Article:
As we got older he would find ways of getting me in trouble. Once he had told my parents that I had flirted with a boy while attending church. That earned me two lashing from my father. That has also been the last time that William had played pranks on me. He was devastated things had gotten too far. So much so that on my birthday he not only brought me flowers but a horse as well.
“Then I shall accompany you.” He smiled at me showing all of his pearly white teeth.
I hissed but allowed him take my arm without any objections.
“So, where are we heading.”
“I am having tea with Libby.”
He shook his head. “Libby? Whatever for? Hasn’t she gotten married yet?”
I laughed. Libby had only just gotten engaged yesterday evening. She and her fiance Nicholas had announced it to the rest of the world with the urge to marry as soon as possible.
“Do you think she might be with child?” he asked leaning in close so only I could hear him. A woman passing us with her small son looked at the two of us with narrowed eyes. Our close proximity was not proper for public society. I leaned away from William, only to have him pull me back towards him. My arm pressed against the side of his body while the arm he had mine looped through now rested around my shoulders.
“Do you think this is proper?” I raised my eyebrows watching his gloved hand curl around my shoulder.
He laughed. “It is not like more scandal could hurt your prospects.”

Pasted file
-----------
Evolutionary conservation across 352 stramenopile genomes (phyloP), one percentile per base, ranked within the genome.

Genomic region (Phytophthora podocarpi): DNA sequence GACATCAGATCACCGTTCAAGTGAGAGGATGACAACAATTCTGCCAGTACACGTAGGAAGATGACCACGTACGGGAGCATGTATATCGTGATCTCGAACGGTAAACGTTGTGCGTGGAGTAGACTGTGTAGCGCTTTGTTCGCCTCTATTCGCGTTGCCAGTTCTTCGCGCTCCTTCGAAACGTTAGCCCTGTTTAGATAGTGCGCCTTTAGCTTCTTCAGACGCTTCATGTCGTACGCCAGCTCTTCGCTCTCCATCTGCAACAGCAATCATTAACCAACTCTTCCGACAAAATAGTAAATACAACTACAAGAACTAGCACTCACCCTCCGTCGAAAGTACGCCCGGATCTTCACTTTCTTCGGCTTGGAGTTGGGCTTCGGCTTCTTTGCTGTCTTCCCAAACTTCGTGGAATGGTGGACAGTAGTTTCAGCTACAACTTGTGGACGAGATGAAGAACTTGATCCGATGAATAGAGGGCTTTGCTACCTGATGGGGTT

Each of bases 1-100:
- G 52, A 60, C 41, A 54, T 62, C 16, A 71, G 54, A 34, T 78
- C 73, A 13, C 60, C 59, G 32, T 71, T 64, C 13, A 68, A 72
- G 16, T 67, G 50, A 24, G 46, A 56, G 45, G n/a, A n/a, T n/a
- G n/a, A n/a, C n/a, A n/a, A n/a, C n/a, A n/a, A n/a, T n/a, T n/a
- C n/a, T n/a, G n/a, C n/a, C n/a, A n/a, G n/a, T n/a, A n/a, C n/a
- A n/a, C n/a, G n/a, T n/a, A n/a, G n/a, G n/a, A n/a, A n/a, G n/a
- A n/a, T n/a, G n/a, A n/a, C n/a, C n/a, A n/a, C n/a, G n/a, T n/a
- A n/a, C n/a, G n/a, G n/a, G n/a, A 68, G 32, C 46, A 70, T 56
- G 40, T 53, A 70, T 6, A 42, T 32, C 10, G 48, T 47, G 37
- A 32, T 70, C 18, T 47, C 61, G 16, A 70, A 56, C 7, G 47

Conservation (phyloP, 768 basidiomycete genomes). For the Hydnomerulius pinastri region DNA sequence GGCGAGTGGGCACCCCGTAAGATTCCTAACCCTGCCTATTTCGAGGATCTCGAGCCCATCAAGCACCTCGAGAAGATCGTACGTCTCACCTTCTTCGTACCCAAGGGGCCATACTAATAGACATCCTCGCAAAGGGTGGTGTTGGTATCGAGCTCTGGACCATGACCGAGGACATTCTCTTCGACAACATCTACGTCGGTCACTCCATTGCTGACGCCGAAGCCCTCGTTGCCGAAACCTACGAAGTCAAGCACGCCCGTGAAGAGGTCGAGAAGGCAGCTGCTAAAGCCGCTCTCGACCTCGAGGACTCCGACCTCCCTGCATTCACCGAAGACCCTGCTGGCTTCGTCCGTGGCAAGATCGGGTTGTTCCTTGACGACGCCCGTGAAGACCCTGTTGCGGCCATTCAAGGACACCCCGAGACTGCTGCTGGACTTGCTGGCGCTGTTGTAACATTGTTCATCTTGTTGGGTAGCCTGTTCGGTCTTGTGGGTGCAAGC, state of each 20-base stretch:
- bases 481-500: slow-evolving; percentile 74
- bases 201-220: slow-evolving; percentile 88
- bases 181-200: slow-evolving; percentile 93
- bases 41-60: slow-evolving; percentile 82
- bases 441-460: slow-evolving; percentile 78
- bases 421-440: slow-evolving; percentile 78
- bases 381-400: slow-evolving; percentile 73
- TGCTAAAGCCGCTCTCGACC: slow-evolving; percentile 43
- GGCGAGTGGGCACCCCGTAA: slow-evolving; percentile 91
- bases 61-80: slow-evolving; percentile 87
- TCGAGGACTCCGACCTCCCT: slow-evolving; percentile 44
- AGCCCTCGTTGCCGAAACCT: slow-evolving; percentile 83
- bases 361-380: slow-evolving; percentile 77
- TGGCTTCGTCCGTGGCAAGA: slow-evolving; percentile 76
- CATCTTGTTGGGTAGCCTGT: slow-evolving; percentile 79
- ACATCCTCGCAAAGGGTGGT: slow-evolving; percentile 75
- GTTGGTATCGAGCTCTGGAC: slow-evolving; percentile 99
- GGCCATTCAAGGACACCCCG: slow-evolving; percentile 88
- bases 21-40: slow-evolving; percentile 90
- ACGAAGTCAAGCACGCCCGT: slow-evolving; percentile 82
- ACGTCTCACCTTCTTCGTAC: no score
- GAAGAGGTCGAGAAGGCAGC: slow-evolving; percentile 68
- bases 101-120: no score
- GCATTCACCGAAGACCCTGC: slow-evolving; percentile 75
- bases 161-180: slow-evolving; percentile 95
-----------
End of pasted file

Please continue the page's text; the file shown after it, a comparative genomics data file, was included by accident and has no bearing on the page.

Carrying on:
I joined him in laughing. “I do not have any prospects.”
“And you? Don’t you have a few ladies in mind? Won’t your mother be upset with you for being so close to me in public?”
He leaned away from me placing my hand in the cook of his elbow. I knew that would work.
“My mother is ill.” he said softly.
“I heard.” I murmured, but I had forgotten all about his mother’s illness. In fact I had put the whole ordeal out of my mind. Now, I had to bring her flowers or read to her, something.
“I needed to get out of that house.” he proclaimed then took a deep breath. “Enjoy the company of strangers.”
I bit my lip as the words began to bubble from my throat and out of my lips. “Would you like to join me and Libby for tea?”
A look of feigned horror etched on his face. “Heavens no! I do not want to sit for a half an hour discussing weddings and ribbons.”
We stopped walking at the corner of the street to await traffic to pass us before continuing on. A woman in a brown cloak and a dark red dress underneath glared at me from across the street. I dig my fingers into William’s arm as the uneasy feelings began to swim in my belly. The woman suddenly lurched into the street, not caring about the traffic.
Once she reached us I noticed her eyes were green. Her face was long with a light dusting of freckles on her nose. I could smell and taste the harshness of her perfume.
“Sister.” she said with a rough gravelly voice.
I took a step back feeling my hands turning white hot.
“I’m sorry have we met?” William asked the mysterious woman.
She flickered her gaze to him and scowled.
“She is mine.” she said.
The wind picked up then blowing debris and papers from the newsboy across the way into the street. Above us the sky opened releasing the water it had been holding on to. William pulled me protectively against him. I closed my eyes at the sound of the woman hissing like a snake.
“She will be mine.” she said just before disappearing in front of us.
“Come.” William said with a stern voice. “Let’s get you to Libby.”